Concerning the Statement itself, I can understand the need for the proposed amendments to the Housing and Planning Bill to extend government powers to non-metropolitan areas. As well as considering UDCs, have the Government considered a general review of the system of payment of grants in order to concentrate money on inner-city needs? Has the time not come for a new framework for policies enabling action by both central and local government agencies and voluntary organisations to integrate their programmes? Does the Minister agree that, with the formation of the urban development corporations, the local authorities are bypassed altogether through the creation of more of these corporations, however good a job they may be doing?

I can see the Government's problem in trying to make clear that inner cities are still one of their national priorities, when they have cut back urban renewal funds by 10 per cent. in real terms in this financial year. However, like the noble Baroness, Lady David, I must ask where the money will come from for the new urban development corporations. Is this new money or extra money? From which pocket will it come and who or what will be the loser? We have seen many initiatives launched in a blaze of publicity—such things as the city action teams and the task forces—but we have seen no extra cash and ultimately, therefore, no long-term useful effects.

Viscount Davidson

My Lords, I am most grateful to the noble Baroness, Lady David, and the noble Baroness, Lady Stedman, for their welcoming reception of the Statement. I am not sure that I am capable of answering all the questions they have asked, since my briefing was necessarily short. However, I shall do my best.

So far as jobs are concerned, a detailed consultant's study of Trafford Park shows the potential to create some 16,000 new jobs. We do not as yet have corresponding figures for the other areas. So far as resources are concerned, each of the new UDCs could spend between £100 million and £160 million over six or seven years. I cannot tell your Lordships exactly how the money will be found at this stage but some of the expenditure which the UDCs incur will represent work that would otherwise have eventually been undertaken under existing programmes. Overall, the announcement represents a substantial increase in the resources devoted to urban regeneration.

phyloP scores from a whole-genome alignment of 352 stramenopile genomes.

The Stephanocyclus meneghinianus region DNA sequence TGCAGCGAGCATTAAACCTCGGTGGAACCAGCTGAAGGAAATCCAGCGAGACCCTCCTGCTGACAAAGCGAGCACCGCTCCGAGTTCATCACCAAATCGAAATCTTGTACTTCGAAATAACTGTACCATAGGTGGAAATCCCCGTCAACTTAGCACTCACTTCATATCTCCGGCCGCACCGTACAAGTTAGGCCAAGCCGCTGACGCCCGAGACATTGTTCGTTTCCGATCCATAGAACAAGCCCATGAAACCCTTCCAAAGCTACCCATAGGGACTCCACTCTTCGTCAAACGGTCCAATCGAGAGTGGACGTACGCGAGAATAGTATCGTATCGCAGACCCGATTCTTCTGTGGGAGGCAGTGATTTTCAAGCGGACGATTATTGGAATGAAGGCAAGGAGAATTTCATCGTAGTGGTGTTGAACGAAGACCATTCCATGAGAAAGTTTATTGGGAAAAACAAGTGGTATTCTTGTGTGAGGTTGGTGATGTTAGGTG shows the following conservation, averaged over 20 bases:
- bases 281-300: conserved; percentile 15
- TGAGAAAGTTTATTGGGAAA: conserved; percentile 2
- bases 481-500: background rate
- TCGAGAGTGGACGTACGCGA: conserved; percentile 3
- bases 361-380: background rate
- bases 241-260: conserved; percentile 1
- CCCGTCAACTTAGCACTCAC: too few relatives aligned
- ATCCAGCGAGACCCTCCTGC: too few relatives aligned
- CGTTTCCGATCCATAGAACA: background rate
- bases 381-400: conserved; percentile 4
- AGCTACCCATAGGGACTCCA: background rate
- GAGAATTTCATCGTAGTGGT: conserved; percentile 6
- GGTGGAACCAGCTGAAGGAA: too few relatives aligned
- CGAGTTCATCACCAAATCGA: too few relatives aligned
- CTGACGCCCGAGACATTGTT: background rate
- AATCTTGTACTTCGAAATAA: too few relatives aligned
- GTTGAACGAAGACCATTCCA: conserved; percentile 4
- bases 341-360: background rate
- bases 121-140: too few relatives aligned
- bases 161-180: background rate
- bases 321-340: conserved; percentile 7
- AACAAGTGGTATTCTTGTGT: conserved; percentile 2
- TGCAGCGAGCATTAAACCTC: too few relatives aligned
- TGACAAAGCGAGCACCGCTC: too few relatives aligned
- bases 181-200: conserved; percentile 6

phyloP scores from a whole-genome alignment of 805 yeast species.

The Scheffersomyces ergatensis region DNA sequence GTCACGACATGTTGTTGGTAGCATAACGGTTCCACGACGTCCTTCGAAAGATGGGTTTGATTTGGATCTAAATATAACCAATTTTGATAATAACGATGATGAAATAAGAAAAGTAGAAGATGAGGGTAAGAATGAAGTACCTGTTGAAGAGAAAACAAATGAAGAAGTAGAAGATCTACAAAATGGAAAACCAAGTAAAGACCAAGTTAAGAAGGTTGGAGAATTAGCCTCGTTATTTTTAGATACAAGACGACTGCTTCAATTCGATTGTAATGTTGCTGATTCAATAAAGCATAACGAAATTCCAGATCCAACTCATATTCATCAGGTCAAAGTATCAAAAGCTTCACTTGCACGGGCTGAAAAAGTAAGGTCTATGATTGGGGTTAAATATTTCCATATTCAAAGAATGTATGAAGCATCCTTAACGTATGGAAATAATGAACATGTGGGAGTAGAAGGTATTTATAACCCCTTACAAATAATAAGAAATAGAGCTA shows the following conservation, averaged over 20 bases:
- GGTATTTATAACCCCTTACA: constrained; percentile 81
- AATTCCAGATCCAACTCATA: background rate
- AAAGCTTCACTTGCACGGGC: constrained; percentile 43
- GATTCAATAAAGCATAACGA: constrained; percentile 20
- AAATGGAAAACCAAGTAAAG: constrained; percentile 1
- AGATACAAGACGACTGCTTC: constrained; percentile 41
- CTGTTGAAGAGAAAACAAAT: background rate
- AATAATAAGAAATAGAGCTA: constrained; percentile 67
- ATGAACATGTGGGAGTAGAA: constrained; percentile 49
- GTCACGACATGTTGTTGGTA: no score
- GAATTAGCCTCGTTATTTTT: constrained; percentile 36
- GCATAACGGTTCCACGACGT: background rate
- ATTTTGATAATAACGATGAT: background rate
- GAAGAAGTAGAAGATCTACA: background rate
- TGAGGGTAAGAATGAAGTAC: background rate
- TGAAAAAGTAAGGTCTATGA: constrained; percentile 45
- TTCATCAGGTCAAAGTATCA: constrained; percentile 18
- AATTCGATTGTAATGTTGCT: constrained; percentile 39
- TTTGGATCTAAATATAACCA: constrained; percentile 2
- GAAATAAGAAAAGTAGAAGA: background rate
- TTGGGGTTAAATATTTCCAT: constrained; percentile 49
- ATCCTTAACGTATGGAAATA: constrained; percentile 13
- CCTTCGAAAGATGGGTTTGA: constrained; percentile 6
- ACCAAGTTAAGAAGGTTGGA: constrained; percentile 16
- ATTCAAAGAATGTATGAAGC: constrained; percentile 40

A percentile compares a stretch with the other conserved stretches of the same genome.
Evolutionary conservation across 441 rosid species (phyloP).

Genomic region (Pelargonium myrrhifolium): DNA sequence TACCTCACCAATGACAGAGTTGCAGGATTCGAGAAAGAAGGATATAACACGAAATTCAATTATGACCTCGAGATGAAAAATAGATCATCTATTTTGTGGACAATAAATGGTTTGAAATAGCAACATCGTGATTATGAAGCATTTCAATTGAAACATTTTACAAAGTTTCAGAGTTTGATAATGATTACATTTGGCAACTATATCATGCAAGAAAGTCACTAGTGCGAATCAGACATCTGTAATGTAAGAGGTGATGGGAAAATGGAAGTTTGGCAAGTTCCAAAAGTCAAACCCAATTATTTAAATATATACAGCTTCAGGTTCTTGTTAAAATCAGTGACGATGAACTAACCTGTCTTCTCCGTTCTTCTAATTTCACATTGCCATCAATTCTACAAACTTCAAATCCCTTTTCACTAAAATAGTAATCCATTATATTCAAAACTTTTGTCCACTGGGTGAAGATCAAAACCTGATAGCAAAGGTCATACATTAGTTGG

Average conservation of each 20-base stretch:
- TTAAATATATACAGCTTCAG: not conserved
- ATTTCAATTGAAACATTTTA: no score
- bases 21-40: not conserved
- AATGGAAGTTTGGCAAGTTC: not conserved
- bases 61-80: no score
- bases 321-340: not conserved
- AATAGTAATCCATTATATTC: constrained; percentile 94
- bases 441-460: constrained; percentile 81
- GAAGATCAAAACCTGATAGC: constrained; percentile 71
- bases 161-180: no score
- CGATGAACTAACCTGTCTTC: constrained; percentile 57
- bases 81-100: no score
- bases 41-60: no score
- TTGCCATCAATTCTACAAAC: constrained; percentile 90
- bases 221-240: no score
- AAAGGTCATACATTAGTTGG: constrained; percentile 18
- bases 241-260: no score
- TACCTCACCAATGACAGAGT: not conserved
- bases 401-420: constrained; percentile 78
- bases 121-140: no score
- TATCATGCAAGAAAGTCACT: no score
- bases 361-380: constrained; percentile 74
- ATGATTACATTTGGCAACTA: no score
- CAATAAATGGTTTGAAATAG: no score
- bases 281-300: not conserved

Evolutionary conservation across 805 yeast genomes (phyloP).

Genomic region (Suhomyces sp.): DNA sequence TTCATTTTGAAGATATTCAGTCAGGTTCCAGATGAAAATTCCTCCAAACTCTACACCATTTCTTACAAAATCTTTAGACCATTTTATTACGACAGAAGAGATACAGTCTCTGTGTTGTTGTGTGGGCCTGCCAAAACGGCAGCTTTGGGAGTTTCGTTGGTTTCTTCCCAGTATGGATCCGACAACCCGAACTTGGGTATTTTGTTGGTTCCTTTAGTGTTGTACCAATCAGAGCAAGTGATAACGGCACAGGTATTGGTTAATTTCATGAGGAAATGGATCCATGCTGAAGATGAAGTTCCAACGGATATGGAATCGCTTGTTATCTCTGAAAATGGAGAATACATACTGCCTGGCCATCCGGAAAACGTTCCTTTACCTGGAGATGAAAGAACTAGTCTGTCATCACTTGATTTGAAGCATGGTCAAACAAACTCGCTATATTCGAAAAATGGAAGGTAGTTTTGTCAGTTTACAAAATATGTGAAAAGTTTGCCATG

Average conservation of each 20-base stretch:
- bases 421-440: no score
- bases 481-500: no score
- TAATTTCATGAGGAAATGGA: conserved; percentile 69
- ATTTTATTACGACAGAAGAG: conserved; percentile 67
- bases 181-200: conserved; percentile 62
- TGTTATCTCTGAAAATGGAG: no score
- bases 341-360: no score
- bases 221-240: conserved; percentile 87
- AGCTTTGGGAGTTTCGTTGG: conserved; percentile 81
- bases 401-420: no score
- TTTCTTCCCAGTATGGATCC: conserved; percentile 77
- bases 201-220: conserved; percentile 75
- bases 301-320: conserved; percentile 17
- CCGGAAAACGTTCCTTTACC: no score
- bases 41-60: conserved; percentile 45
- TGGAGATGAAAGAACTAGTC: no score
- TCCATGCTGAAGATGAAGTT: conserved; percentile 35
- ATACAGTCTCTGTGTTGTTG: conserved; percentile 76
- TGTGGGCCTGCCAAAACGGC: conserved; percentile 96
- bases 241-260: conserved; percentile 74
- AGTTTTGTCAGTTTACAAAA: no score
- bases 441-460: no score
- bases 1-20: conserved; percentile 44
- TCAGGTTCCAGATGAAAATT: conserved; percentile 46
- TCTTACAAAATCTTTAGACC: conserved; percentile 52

So far as discussions with the local authorities are concerned, before the areas are designated we certainly intend to have discussions with all the local authorities involved. Without appearing to be "chicken", as they say, in view of the fact that the amendments will be coming up for discussion when we reach Part VI of the Bill next Monday and when the Minister will be here, I suggest that we leave the substantive discussion on these matters until then.

Lord Gisborough

My Lords, I am delighted to hear that Cleveland has been included for an urban development corporation, because we have no less than 23 per cent. unemployment throughout the county and up to 90 per cent. unemployment in some quite sizeable areas, so we really need help. Can my noble friend say whether this is for Middlesbrough or for Hartlepool? They are two different factors and I believe that Hartlepool is probably the place where it needs to be. Secondly, I should like to support what the noble Baroness opposite said. Surely the Minister will take into account the contribution of the local authority and their involvement. Having said that, I am sure that the lesson has been learned with the London scheme. The commercial interest must be in charge and, unfortunately, must have predominance over the elected council.

Viscount Davidson

My Lords, I am grateful to my noble friend Lord Gisborough. I can say that so far as Teesside is concerned the closure of chemical, steel and shipbuilding works has left the largest continuous area of de-industrialised land in Europe, along the banks of the Tees stretching from Langbaurgh through Middlesbrough to Stockton, and some 3,500 acres of derelict land are involved in that area.

Lord Tordoff

My Lords, I wonder whether I may underline what my noble friend Lady Stedman said. I hope that the Leader of the House will take on board her words, particularly in relation to an anticipated Statement by a Member of your Lordships' House in the shape of the noble Lord, Lord Young of Graffham. It would be looked upon with some disfavour by your Lordships if Statements by him, in particular, were made at Bournemouth and not to your Lordships' House while Parliament is sitting; and while this House is in session Parliament is, of course, sitting.